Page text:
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Acta Neurol Scand. 2015 Jan;131(1):58-62. doi: 10.1111/ane.12311. Epub 2014 Oct 2.

The prognosis of refractory epilepsy patients rejected from epilepsy surgery.

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Department of Neurology, Assaf Harofeh Medical Center, Zerifin, Israel.



Up to one-third of individuals diagnosed as having epilepsy continue to have seizures despite appropriate anti-epileptic drug treatment. These patients are often referred for presurgical evaluation, and many are rejected from focal resective surgery due to medical reasons or, alternatively, they choose not to undergo it. We compared the outcomes and characteristics of the non-operated patients who continued on medical therapy alone with those who underwent vagus nerve stimulator (VNS) implantation in addition to medical therapy.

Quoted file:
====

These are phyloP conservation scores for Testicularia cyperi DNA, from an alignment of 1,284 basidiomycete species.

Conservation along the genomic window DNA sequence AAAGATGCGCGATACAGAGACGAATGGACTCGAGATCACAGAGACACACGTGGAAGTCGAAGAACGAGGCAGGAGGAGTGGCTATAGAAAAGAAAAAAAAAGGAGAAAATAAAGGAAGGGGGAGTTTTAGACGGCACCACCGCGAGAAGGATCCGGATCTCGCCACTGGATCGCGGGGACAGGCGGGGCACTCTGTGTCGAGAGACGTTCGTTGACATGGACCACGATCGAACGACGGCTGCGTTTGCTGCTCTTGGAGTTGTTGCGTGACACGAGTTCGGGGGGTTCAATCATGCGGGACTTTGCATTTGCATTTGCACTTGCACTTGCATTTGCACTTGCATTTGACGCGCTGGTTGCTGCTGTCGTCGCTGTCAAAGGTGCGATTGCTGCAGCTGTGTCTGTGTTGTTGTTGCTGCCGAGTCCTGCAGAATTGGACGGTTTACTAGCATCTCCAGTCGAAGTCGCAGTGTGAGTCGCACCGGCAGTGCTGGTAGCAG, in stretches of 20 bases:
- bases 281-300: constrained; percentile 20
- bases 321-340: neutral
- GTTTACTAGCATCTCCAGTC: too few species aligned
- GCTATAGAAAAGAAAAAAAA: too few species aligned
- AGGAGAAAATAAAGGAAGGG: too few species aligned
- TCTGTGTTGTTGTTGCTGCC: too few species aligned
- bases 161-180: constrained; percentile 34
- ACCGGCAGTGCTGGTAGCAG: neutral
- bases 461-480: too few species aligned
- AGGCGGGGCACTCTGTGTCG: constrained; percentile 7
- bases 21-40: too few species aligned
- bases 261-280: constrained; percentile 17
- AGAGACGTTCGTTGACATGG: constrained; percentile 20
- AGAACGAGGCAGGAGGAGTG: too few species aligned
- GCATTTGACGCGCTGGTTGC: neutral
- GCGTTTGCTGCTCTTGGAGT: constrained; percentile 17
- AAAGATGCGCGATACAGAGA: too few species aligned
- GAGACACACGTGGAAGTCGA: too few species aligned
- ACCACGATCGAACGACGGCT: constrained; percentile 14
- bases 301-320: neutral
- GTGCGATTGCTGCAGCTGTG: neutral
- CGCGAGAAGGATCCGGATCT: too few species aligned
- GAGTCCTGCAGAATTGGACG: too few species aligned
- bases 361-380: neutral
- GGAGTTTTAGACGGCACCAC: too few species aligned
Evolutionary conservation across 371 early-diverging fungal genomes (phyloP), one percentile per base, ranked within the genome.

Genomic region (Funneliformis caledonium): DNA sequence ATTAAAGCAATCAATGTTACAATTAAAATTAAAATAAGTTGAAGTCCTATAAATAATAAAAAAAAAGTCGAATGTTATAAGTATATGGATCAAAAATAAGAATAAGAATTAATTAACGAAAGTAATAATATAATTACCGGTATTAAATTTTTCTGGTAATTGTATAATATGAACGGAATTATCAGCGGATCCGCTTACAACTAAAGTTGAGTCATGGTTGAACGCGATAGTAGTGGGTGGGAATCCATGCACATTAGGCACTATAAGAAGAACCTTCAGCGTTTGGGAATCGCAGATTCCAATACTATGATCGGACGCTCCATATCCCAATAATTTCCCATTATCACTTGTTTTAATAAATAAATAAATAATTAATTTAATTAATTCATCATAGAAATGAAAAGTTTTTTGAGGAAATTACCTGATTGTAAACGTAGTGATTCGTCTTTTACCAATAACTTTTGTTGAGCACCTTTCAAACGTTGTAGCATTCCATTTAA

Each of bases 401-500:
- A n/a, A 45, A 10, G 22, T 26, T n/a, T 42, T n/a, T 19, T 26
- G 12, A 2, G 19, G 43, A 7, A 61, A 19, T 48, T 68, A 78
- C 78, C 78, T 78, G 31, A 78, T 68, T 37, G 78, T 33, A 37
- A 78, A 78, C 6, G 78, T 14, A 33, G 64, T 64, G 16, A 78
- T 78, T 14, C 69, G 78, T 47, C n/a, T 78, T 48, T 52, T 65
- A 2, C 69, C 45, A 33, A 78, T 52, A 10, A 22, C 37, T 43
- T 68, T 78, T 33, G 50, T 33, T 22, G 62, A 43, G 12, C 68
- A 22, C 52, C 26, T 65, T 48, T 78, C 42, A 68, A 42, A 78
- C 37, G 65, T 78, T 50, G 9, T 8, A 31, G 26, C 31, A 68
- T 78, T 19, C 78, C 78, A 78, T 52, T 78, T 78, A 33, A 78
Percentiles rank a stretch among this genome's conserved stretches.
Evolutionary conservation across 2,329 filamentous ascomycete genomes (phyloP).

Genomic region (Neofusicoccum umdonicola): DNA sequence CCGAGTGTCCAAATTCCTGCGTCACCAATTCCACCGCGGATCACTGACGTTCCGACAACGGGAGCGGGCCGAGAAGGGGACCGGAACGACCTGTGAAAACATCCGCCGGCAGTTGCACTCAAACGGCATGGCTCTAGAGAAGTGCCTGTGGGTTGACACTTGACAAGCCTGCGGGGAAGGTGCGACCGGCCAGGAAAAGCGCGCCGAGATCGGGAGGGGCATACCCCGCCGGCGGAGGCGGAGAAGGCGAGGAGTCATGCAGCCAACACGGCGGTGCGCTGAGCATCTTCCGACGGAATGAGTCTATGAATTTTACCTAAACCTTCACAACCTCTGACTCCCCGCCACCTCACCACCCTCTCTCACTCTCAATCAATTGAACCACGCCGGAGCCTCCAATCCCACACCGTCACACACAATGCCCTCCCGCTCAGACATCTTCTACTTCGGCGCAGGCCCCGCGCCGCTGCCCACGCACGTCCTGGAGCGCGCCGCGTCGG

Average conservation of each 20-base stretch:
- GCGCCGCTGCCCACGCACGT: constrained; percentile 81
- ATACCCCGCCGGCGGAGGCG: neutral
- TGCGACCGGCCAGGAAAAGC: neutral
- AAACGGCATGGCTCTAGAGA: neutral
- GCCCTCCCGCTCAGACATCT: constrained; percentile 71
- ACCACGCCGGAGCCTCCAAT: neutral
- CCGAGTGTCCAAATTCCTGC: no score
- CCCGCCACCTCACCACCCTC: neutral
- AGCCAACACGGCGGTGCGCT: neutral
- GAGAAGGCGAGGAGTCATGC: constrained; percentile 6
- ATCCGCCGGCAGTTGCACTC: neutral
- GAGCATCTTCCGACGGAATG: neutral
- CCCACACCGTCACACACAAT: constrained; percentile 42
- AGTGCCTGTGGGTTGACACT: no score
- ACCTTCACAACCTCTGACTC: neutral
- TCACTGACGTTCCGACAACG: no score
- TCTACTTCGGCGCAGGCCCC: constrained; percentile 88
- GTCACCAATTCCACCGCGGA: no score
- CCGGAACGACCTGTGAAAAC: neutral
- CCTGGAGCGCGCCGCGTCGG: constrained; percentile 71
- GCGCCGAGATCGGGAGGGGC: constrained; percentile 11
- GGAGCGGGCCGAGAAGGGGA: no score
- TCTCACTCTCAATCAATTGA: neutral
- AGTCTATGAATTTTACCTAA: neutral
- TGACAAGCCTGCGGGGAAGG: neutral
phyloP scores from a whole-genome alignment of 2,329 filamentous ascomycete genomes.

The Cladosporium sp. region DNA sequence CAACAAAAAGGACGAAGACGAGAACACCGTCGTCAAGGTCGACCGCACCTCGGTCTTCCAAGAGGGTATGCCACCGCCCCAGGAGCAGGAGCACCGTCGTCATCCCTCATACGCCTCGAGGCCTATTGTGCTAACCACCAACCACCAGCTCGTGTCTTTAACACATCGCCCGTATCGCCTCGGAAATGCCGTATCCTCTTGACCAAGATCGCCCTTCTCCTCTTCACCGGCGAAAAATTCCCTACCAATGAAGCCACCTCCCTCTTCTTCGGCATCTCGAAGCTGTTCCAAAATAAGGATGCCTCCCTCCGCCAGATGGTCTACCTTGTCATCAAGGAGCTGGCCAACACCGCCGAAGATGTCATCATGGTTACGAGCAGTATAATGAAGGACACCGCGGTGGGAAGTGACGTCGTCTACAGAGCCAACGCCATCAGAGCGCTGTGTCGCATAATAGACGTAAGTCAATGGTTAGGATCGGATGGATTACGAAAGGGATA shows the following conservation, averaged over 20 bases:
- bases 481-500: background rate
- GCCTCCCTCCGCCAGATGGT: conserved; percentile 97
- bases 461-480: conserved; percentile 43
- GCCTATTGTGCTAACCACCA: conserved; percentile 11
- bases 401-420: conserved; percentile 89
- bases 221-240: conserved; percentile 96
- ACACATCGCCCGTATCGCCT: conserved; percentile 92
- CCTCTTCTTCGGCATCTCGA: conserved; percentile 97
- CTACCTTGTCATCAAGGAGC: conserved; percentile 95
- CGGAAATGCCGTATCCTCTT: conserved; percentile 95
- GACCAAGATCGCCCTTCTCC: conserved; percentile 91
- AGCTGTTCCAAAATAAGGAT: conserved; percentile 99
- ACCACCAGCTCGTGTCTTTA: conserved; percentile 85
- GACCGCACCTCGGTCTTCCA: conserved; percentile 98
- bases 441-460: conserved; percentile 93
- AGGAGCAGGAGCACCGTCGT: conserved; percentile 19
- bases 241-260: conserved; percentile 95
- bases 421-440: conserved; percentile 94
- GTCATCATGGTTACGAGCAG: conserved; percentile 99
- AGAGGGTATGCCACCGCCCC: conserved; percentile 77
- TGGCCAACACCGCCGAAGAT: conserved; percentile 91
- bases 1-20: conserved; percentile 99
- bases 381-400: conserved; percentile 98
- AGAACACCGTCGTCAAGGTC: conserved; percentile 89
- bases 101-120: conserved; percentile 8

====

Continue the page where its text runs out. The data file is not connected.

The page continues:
The medical records of consecutive adult patients referred for presurgical evaluation for suitability for epilepsy surgery in the Tel-Aviv Sourasky Medical Center between 2007 and 2011 and were rejected from or decided against surgery were reviewed. Updated information on seizure frequency was supplemented by telephone interviews between April and July, 2013.


Fifty-two patients who continued solely on medical therapy and 35 patients who additionally underwent VNS implantation were included in the study. Forty-seven of the former and 33 of the latter agreed to be interviewed. There was a significant improvement in the seizure frequency between the time of the presurgical evaluation and the time of the interview in both groups. Eight medically treated patients (17%) and 2 patients who also underwent VNS implantation (6%) reported being seizure-free during the preceding 3 months.


A considerable minority of patients with refractory epilepsy who were rejected or chose not to undergo epilepsy surgery may improve over time and even become seizure-free following adjustment of anti-epileptic drugs with or without concomitant VNS.


epilepsy surgery; prognosis; refractory epilepsy; vagus nerve stimulation

[Indexed for MEDLINE]

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